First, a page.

Husband and I talked about having a garden for a few years. both of our families had gardens growing up. I definitly remember snapping beans and eating tomatoes right off the vine at my house and helping pick okra and corn at my grandparents house.
nostalgia wasn't the ONLY reason we decided to garden. When our Farmer's Market isn't open our only place to purchase produce is Super Wal-mart (or we can drive 30 minutes to go to Winn-Dixie or Publix OR an hour for Whole Foods). we were spending a lot of money on vegetables that were an okay quality or we were spending even more money on gas and vegatables that were better quality. Plus the idea of growing our own food sounded really appealing.
but we don't have a huge yard and gardens are supposed to be pretty big, right? we don't even have a tiller. how are we going to have a garden?
Then Jennifer recommended _Square Foot Gardening_ by Mel Bartholomew. Husband and I headed to Books-a-Million straight away. We ended up getting the revised addition_All New Square Foot Gardening_. It talked more about "raised beds" which we were interested in because we were worried about poor soil quality and having to 'work' the ground.
This book is really great. I read it cover to cover that night then passed if off to Husband to browse through. Then the next day we sat down and made a list of everything we'd need to buy. basically, what a square foot garden does is compact your garden into a 4 feet X 4 feet square. (we actually decided to put two squares together for ours).
We decided what we wanted to plant based on two things.
1. What vegatables do we eat and buy a lot?
this one was easy. we just thought about what we like to eat and what we wish we ate more often but it's just not in our budget to purchase on a regular basis.
2. What will grow well in our very hot and sometimes dry summers?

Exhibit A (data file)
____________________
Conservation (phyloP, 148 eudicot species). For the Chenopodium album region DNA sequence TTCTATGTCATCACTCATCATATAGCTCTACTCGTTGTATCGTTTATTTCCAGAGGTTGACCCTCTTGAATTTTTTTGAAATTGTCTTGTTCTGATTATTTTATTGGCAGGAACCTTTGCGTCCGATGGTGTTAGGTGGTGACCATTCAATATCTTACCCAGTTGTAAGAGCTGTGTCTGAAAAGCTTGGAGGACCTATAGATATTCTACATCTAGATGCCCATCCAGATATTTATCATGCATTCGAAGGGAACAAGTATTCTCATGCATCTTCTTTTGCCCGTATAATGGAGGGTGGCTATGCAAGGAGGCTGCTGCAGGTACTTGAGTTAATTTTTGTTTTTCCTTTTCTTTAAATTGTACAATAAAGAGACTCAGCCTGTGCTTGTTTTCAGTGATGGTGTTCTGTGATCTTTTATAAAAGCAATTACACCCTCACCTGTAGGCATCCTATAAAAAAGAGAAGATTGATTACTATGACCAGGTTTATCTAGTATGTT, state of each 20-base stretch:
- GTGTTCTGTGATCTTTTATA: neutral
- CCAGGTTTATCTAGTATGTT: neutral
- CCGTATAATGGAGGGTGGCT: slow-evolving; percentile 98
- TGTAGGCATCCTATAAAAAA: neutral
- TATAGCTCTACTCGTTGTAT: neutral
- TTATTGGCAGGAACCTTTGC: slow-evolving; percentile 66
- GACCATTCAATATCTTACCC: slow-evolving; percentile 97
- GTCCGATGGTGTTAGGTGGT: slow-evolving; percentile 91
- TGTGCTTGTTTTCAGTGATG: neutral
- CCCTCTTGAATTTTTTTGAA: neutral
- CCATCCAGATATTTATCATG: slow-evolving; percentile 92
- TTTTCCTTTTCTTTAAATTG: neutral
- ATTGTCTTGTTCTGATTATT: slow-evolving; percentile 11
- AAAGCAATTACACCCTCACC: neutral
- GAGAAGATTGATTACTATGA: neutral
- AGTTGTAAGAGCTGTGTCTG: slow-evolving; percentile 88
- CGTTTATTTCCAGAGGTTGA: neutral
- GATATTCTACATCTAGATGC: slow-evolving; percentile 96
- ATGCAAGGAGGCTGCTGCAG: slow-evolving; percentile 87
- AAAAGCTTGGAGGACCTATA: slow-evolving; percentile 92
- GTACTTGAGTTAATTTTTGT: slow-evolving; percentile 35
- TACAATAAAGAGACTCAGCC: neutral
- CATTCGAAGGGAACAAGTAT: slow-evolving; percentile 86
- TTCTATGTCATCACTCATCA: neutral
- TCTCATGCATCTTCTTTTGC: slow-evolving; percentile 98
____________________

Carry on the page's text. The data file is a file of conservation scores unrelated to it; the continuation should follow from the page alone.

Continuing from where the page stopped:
this one was a little more difficult, but luckily the book helped us out, again. There are 70 easy to read and understand pages in the book detailing what grows best in what weather and what the growing seasons are for each vegetable. plus we googled a little just for extra information. (did you know it takes 5 years from when asparagus is planted until you actually get asparagus? I didn't. My mother knew. Martha Stewart told her.)
we decided to plant tomatoes (heirloom), green bell pepper, red bell pepper, squash, cucumber, eggplant, onion, potatoes, spinach, lettuce, banana pepper and basil.
our biggest gamble was the spinach. it's not doing well and we probably won't try it again.
our biggest mistake was starting with ALL seeds. that was Husband's idea. I'm not blaming him, but I definitely lobbied for plants at least for tomatoes. alas, Husband won and now we're still waiting on tomatoes to bloom. I think next season we'll mix and match plants and seeds. clearly, we didn't need squash plants, they grew quickly from seeds. But I only say ALL seeds was a mistake because it takes longer to have produce. and I am a tiny bit impatient. (we bought all our seeds at Lowe's)
The spot we chose in our yard is in the fence. it's the flattest part of our slopped yard AND gets a decent amount of shade because of two trees.
When we were shopping of the lumber we compared Marvin's (in our town) and Lowe's (30 minutes away by Publix). Marvin's ended up being about $3 cheaper. note: it's also cheaper to buy the LONGEST piece of lumber avaliable and have them cut it down for you. We also decided not to treat the wood at all (even with something safe for gardening) We figured, hey, we only spent about 20 dollars on all the lumber, if we have to replace it in 5 to 6 years because it's not as strong anymore, we definitely got our money's worth.
we did deviate a little from Mel's book when we DUG the garden. yes. he recommends only using a mixture of peet moss, vermaculite (from our local co-op) and compost (that we got from various gardening stores for variety). but we deviated and decided to dig about 6 inches down and mix our soil in with "Mel's Mix" (we decided this after we started poking around in our dirt and it was really black and FULL of worms)
Also, we have Daughter's wading pools out in the yard to collect rain water. After a big rain we got our there with our empty milk jugs and fill them up with water from the pool. and use rain water to water the garden instead of using the hose pipe.that's all I can think of, but if all my ramblings spark any questions, feel free. I'm no expert in gardening. I just know what we do in our garden.
you didn't think I'd leave you without any shots of our garden, did you? I just got in from take these. so they're completely current.